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Forecasting Severe Convective Hazards

Use of EFI with CAPE and CAPE-shear

Deep moist convection happens when deep instability (steep mid-tropospheric lapse rates), moisture and lift are all in place together.  If any of these ingredients is missing, deep moist convection is impossible. 

Presentations of EFI for CAPE and CAPE-shear can help with the early identification of the potential for severe weather related to convection. 

  • CAPE gives information on the the convective energy and the availability of low-level moisture.  It is only one measure of the potential for severe convection and thunderstorms - sufficient lift to overcome any capping inversion and to release that instability is also necessary.
  • CAPE-shear combines CAPE and deep-layer bulk shear (computed at ECMWF between 925hPa and 500hPa).  High values of this parameter indicate the potential for well-organised and long-lived convective storms such as MCSs and supercells.

A combination of convective EFI parameters and a precipitation forecast (probability of precipitation (PoP), available on ecCharts) highlights areas where severe convection is likely and is a powerful indicator of timing and location given some method of initial uplift to release the instability.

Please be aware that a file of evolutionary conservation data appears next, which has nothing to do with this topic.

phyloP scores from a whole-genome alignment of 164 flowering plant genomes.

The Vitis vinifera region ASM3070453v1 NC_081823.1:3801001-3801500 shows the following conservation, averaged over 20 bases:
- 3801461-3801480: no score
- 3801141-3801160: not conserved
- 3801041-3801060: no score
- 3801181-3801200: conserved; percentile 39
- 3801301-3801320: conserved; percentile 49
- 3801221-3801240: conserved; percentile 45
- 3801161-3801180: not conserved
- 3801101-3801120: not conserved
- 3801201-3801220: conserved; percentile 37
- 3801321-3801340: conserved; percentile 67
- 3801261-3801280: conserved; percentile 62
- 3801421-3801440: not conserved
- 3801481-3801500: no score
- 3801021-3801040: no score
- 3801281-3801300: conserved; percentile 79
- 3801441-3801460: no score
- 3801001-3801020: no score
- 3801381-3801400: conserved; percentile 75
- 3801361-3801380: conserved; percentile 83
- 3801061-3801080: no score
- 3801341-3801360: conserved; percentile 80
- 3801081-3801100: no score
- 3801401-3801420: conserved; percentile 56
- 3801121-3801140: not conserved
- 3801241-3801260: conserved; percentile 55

Fig8.1.4.16: 500hPa contour heights, forecast data time 00Z 21 June 17, T+48 verifying at 00Z 23 June 17.   CAPE-shear EFI for the period T+24 to T+48 coloured Yellow >0.4, Orange > 0.7, Red > 0.8.


Fig8.1.4.17: As Fig8.1.4.16 but with HRES precipitation totals over 9hrs added: purple > 10mm.  In practice, the fact that there is precipitation indicates sufficient availability of moisture while the very high EFI indicates that unusual (i.e. climatologically high as defined by M-climate) convective available potential energy (CAPE) is available in the north Germany area.  Precipitation totals in the very active storms that are likely to form will be greater than ENS or HRES show (here HRES precipitation) and with associated significant downdraught gusts.


   


Fig8.1.4.18: CAPE-shear EFI from a sequence of forecasts data times 00UTC on 18, 19, 20, 21, 22 June 2017.  Note the increasing Extreme Forecast Index (EFI) and the Shift of Tails (SOT) above 0 and reaching above 1 at T+24 on the last forecast over North Germany and Poland.